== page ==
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    Trauma as site of identity: the case of Jeanette Winterson and Frida Kahlo

    Van der Wiel, Reina (2009) Trauma as site of identity: the case of Jeanette Winterson and Frida Kahlo. Women: A Cultural Review 20 (2), pp. 135-156. ISSN 0957-4042.

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    Abstract

    Taking as a starting point Dominick LaCapra and Roger Luckhurst's respective critiques of the traumatic foundations of identity and traumaculture, this article explores the intersection between trauma, identity and art in the work of Jeanette Winterson. In 2005 Winterson wrote two art reviews on the Mexican painter Frida Kahlo (1907–1954). Van der Wiel argues that the combination of topics that emerge here—celebrity status, autobiography and the body in pain—reflect Winterson's outlook on being a female artist in the twenty-first century. For Winterson, the patriarchal label of autobiography is closely related to the cult of celebrity, focusing on personal, preferably traumatic, facts rather than on women's artistic achievements. Van der Wiel problematises Winterson's substitute term ‘authenticity’, however, arguing that in its narrow referentiality it cancels out the important work done by feminist autobiography criticism in the 1980s and 1990s regarding the liberating potential of blurring the boundaries between fact and fiction in women's autobiographies. She subsequently turns to Winterson's fictional work to see how this compares with the critical notions located in her non-fictional writing. Through a close reading of Winterson's autobiographical debut novel, Oranges Are Not the Only Fruit (1985), and the more recent novels The.PowerBook (2000) and Weight (2005), van der Wiel posits that trauma has become an integral part of Winterson's identity, fostered by recurrent self-narration. Rather than simply reading her work as symptomatic of personal trauma, however, she argues that Winterson has embraced the prevailing identity narrative engendered by traumaculture—an identity rooted in a conception of trauma entailing an abortive process of working through and acting out. She thus proposes to read Winterson's work, and in particular the recent (re)turn to an ‘authentic’ account of her traumatic childhood within her fiction, as symptomatic of traumaculture.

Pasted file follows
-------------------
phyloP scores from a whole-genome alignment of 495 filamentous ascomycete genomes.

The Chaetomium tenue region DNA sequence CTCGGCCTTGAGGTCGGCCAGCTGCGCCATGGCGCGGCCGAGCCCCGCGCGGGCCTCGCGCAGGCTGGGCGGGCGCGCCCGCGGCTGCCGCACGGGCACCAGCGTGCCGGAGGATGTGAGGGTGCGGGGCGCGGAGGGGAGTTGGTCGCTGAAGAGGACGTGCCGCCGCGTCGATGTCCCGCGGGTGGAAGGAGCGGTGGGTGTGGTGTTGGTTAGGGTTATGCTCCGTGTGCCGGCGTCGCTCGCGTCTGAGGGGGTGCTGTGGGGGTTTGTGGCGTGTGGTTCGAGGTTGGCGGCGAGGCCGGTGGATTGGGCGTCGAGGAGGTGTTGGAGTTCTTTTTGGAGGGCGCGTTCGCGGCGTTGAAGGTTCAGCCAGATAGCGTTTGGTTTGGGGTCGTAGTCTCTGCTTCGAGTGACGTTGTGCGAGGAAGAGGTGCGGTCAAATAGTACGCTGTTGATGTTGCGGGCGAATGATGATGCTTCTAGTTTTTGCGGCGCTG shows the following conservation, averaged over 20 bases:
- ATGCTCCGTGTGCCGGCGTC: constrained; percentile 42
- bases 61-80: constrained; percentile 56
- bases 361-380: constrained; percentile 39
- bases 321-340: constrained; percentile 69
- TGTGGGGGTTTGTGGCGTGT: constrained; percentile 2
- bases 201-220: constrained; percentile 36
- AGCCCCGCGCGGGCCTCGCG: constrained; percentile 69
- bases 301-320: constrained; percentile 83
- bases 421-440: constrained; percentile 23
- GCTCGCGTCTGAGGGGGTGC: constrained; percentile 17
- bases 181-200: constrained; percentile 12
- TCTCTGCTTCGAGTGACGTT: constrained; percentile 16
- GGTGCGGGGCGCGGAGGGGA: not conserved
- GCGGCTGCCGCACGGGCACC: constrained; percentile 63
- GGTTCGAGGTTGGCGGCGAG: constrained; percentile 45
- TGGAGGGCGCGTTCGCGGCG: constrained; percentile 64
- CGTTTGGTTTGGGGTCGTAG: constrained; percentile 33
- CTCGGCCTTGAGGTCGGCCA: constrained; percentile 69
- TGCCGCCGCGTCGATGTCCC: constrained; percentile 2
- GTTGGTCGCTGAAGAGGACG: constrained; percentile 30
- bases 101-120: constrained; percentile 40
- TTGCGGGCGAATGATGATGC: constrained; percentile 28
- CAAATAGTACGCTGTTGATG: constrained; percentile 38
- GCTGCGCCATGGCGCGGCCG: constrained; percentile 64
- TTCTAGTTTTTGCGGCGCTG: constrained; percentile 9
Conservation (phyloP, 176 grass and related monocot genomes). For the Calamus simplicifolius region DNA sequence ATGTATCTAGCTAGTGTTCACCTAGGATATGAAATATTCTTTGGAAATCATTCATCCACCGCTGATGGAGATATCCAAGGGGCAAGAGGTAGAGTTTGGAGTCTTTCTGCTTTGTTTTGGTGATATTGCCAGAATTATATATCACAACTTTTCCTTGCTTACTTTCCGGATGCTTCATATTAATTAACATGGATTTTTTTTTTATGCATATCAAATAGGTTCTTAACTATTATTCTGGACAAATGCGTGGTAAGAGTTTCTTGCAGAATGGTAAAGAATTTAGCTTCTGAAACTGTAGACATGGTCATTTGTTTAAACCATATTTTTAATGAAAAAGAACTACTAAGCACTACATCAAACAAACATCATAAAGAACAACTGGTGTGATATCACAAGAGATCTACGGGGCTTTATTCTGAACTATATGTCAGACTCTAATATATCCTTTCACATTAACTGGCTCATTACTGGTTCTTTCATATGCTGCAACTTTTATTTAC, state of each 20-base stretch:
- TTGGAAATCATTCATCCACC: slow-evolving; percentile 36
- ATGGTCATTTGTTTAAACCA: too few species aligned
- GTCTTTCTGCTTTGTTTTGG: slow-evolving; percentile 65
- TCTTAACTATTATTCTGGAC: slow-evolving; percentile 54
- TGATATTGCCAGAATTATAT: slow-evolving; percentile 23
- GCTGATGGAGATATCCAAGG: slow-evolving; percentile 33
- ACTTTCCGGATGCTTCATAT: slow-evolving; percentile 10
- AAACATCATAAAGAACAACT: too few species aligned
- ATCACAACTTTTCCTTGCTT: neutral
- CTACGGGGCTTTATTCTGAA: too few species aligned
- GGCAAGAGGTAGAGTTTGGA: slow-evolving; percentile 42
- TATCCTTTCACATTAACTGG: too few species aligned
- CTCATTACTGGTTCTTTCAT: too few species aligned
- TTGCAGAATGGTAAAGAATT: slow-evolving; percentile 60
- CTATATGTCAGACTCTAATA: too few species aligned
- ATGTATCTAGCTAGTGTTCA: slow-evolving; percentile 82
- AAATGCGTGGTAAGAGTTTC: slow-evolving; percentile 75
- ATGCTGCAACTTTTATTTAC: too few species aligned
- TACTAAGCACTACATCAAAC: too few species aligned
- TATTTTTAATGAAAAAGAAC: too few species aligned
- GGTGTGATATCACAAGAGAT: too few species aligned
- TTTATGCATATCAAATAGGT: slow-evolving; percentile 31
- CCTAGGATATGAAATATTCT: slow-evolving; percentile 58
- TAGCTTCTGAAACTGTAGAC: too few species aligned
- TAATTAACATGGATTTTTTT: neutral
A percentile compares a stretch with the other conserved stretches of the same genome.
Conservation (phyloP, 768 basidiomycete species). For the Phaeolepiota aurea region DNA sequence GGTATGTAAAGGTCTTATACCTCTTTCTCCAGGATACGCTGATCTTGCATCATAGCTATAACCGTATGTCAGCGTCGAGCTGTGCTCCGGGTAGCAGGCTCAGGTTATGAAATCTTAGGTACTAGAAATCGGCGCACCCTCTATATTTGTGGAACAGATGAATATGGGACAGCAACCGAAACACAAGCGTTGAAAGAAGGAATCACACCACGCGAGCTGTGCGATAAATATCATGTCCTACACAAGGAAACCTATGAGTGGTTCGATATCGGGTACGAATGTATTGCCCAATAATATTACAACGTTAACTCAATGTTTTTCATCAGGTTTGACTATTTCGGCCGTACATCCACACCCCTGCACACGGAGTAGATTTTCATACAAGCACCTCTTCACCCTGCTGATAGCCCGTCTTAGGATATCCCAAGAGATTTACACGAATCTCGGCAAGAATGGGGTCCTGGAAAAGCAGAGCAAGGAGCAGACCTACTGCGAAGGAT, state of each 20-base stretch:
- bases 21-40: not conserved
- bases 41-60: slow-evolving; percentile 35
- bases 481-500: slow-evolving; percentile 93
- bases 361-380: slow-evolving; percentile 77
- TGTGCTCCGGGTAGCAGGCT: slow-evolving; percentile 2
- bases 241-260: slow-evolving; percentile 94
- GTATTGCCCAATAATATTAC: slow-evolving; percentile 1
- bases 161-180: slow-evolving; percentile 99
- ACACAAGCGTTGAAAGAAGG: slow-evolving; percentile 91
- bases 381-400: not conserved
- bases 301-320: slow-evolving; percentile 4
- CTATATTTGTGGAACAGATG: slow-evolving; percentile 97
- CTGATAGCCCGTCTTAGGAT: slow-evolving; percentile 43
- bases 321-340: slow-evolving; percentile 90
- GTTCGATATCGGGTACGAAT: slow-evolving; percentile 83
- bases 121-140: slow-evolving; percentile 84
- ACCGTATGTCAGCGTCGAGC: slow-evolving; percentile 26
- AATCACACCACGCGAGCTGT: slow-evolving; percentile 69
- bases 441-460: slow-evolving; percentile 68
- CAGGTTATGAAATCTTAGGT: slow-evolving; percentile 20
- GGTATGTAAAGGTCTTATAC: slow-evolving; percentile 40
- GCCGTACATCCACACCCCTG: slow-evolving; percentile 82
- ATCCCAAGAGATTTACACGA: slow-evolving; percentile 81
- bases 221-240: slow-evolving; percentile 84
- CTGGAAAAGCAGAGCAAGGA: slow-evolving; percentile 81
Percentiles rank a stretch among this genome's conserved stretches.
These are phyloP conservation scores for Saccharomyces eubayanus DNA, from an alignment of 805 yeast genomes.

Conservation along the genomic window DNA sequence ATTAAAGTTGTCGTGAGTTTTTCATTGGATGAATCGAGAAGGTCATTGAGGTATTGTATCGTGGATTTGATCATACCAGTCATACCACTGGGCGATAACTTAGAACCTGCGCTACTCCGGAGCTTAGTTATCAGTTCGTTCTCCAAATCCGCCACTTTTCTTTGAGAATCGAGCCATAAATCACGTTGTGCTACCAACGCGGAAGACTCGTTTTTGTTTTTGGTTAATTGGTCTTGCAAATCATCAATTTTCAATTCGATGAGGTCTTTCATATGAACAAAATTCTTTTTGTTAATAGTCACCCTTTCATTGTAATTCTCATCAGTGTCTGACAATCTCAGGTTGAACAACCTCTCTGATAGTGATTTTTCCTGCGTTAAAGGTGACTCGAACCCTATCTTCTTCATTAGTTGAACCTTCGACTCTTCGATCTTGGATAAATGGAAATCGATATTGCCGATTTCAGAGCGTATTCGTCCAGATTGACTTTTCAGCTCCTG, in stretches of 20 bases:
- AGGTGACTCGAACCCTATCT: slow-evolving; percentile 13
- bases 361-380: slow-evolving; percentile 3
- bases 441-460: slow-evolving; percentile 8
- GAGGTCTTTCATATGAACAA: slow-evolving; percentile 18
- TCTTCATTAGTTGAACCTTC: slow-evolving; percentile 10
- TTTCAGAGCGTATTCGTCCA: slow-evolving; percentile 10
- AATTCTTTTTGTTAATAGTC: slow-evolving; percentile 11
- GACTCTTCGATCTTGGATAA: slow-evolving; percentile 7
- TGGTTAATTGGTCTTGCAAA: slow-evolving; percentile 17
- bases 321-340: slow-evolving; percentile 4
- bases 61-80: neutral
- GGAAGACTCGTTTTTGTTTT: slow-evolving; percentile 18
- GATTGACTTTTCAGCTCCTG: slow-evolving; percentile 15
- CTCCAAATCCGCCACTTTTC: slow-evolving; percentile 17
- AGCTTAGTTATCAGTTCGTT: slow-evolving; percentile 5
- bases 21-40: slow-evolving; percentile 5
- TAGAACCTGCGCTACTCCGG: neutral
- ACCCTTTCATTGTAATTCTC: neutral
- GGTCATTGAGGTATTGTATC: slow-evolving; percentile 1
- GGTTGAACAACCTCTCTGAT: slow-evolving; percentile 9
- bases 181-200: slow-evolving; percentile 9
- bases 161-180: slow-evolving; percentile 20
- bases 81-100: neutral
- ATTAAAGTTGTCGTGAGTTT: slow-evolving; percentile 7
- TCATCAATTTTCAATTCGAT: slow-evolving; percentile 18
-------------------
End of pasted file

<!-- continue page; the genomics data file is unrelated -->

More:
Metadata

    Item Type: Article
    Keyword(s) / Subject(s): authenticity, autobiography, celebrity, identity, Kahlo, trauma, traumaculture, Winterson
    School: Birkbeck Schools and Departments > School of Social Sciences, History and Philosophy > Psychosocial Studies
    Research Centre: Mapping Maternal Subjectivities, Identities and Ethics (MAMSIE)
    Depositing User: Sarah Hall
    Date Deposited: 24 Feb 2015 17:47
    Last Modified: 12 Dec 2016 14:34
    URI: http://eprints.bbk.ac.uk/id/eprint/11739

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